In order for Europe to address the current governance issue and convince citizens that it works in their interest it should turn to a left-wing progressive federalist model, Nikos Pappas told EURACTIV.com in an interview
Nikos Pappas is a leftist politician and minister for digital policy, media and telecommunications in Alexis Tsipras’ government.
In a wide-ranging interview with EURACTIV.com’s Sarantis Michalopoulos, Pappas said:
- The Greek economy has left behind past uncertainties
- Greece’s socialists are in disharmony with the collaborative spirit of the EU [Greens, leftists, socialists]
- Greece is turning to new technologies and high-speed internet to “revolutionise” the economy
- EU partners wonder why specific groups of Greek citizens – such as lawyers – do not meet their obligations
- Greek TV channel owners do not want a new tender to take place in order to get legal operating licenses – they have been operating illegally for 30 years
- Justice decisions are not beyond criticism.
The second review of the bailout programme was successfully concluded and the Greek economy has come out of the EU’s excessive deficit procedure. What is your next step?
I think the cycle is coming to an end that puts aside any uncertainty as to whether Greece can recover. From now on, a growth plan should be implemented that does not repeat the mistakes of the past. These mistakes are related to excessive borrowing on both public and household accounts, but also the huge inequalities that arose from a model of economic policy that put both European societies and political leaderships to the test.
Greece is at a unique point on the map, regaining its role internationally and taking advantage of its geostrategic position. It can be a telecommunications, commerce and transport hub, but in order to do that in a compact and reliable way, it needs modern networks.
We have already completed major motorways, at a cost to the public of €750 million less than the contracts we have received, and we are now entering the process of building modern internet networks. The high-speed internet networks for all Greeks are the ones that will bring the country into a new phase.
These technologies can make all sectors of the Greek economy more efficient and productive. They are in a position to revolutionise the way in which Greek producers produce, the way consumers consume and the way the Greek businesses operate.
Is Europe convinced that Greece has turned the page? There are still voices which claim the opposite.
You are right to point it out, but I think the pessimists that see the glass half-empty are becoming ever smaller in number as time passes, under the unbearable weight of a growing economic reality.
This reality says that Greece has also increased employment by 320,000 jobs in two-and-a-half years, while the unemployment has dropped 5.5% compared to the previous coalition government between centre-right New Democracy (EPP) and the Pan-Hellenic Socialist Movement (Pasok, S&D).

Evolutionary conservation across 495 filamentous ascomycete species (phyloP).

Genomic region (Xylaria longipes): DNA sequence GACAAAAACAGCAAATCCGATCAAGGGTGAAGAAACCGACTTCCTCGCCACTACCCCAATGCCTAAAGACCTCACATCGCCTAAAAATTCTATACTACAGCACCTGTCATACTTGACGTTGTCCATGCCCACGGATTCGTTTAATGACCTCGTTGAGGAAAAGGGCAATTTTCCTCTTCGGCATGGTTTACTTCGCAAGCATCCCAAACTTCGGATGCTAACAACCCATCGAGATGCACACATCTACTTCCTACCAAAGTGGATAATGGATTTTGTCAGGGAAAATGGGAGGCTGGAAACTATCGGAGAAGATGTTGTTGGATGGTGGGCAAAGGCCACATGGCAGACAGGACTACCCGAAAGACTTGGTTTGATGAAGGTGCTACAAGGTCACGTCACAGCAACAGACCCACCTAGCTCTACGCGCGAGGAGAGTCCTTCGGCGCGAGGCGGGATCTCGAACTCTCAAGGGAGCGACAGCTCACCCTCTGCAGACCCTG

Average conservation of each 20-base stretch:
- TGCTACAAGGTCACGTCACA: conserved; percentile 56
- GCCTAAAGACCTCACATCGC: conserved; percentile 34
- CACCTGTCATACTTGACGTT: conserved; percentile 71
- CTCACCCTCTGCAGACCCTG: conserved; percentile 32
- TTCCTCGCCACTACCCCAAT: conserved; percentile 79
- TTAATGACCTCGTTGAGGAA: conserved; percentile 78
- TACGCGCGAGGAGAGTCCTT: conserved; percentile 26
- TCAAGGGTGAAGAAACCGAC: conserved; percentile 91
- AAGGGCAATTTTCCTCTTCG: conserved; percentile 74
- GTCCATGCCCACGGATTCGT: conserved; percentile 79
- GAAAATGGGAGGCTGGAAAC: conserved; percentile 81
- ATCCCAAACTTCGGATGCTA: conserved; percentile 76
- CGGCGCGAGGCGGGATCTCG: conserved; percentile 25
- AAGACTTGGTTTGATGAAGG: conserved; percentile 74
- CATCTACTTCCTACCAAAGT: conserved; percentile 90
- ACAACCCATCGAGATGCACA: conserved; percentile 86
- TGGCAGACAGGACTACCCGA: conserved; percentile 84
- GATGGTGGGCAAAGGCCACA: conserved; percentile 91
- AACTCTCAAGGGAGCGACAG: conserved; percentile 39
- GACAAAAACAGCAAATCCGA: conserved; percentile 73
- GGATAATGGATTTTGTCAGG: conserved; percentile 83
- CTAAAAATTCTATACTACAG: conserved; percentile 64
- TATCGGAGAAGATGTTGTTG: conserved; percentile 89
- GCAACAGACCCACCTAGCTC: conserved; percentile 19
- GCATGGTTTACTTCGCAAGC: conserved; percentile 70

In addition, the budget is in order and exports and investments have increased.
Industrial production, for example, according to official statistics, has risen this month by 19% compared to last year. Consequently, the signs of economic recovery are strengthening and I think whatever solution is chosen and should be completed, it should not undermine these growth prospects.
What could be a major obstacle to the continuation of the country’s recovery?
I think a new delay, but it does not seem to be the case. Because all sides have understood that it is in everyone’s interest to complete the negotiation with the medium-term debt measures that will be implemented after the end of the programme.
We need to note that two very important steps have been taken with the Eurogroup decision.
Firstly, it’s the provision for the implementation of the Greek debt growth clause and its repayment. The economic logic changes. In the two previous programmes, we had to restrain the economy to service the debt, even at the cost of recession.
Now the debt is serviced by growth, so we become partners with our partners in the prospect of economic growth.
The second important issue is the final paragraph of the decision, which provides for the creation of the proper reserves that will guarantee Greece’s exit to the markets without any other conditions.
The European Stability Mechanism (ESM), Europe’s financial arm and its political leaderships, guarantee the smooth financing of a country in a programme. This is a huge step.
The first successful return to the markets shows that the country is on the rise.
We are ahead of difficult and complicated negotiations for Brexit. Some believe that Europeans will have one voice; others claim that there will be significant divisions. How does Athens see it?
Europe is faced with some choices that have long been leading to these deadlocks. There is a governance problem.
Europe has lost its ability to persuade people that it works in their interest. Of course, we must say that the critical political developments of the last year, a year that some looked at with curiosity and others with horror – the British referendum, a French and a Dutch election – has come and gone without the European project being dismantled. Therefore, it has to be recognised that the EU project has more stamina than anyone could have believed.
The solution, in my opinion, lies in a left-wing progressive federalism; this is the road that Europe and the left-wing forces have to take. The progressive ones who perceive this as a priority need to consolidate their initiatives so that policies can be implemented in this direction.
The Grand Coalition in the European Parliament is over. We see that alliances have already begun to form within the Parliament around concrete legislative initiatives, and other initiatives such as the so-called Progressive Caucus [S&D, GUE/NGL, Greens] have been launched. Why isn’t this happening in the Greek political scene?